In the 2013 Shelby County v. Holder decision, the Supreme Court struck down Section 4(b) of the Voting Rights Act of 1965 (VRA), gutting the landmark legislation and ending the federal government’s oversight of potentially discriminatory state voting laws changes. Section 4(b) established a formula to identify states who needed federal preclearance of voting law changes because of their history of voter suppression. In the Shelby County v. Holder decision, the Court [ended the preapproval process](, ruling that the over 40-year old formula was outdated and put an undue burden on states. Since then, 22 states, including many previously covered by the preclearance requirement, have implemented measures that systematically disenfranchise voters of color and low-income voters. Such changes include reducing polling locations, requiring voter ID, shortening early voting, and purging voter rolls.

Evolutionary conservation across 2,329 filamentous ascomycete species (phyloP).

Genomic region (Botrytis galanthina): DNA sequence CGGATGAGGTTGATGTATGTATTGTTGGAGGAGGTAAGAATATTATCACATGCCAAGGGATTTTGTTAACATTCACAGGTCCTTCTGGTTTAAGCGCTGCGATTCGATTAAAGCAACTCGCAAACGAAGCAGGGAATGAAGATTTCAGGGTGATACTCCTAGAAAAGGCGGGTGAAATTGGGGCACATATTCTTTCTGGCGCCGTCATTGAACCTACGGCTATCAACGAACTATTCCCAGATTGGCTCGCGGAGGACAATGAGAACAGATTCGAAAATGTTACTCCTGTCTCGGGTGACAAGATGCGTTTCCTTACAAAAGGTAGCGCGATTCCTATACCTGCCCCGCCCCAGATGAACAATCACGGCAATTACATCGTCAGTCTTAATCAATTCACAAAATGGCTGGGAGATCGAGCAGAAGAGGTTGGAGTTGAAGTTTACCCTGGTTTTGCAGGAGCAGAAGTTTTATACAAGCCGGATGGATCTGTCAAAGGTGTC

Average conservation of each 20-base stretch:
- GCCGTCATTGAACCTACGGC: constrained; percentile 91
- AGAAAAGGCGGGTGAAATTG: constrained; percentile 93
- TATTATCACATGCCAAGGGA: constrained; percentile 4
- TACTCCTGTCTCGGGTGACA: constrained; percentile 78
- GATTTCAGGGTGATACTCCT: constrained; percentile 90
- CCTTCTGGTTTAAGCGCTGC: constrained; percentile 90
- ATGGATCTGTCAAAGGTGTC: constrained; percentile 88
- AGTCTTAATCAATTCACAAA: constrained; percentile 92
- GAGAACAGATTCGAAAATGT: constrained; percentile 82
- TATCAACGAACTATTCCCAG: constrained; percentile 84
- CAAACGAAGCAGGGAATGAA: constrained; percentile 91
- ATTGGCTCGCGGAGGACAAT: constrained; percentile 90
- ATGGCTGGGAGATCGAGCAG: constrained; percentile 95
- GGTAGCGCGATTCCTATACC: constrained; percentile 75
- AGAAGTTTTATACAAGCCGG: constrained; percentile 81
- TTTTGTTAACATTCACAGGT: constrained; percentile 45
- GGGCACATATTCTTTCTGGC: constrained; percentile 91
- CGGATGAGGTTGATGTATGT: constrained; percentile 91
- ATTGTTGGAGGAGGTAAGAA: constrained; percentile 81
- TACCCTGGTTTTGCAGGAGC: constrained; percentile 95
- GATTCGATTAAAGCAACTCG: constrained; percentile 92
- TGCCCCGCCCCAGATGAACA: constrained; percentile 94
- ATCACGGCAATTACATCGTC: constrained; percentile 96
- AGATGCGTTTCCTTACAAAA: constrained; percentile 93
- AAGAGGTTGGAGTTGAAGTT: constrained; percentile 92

To restore the VRA’s enforcement power, Rep. Terri Sewell (D-AL) and Senator Patrick Leahy (D-VT) have introduced the Voting Rights Advancement Act of 2019 (VRAA), which includes a modern formula to determine which states must secure federal approval for voting law changes. The new formula would assess which states have had repeated voting rights violations over the previous 25 years. States found to have excessive rights violations would be subject to federal oversight for ten years, with the opportunity to end federal oversight after that time period. The VRAA will again provide the federal government with the tools necessary to combat voter suppression and help ensure every American’s right to vote.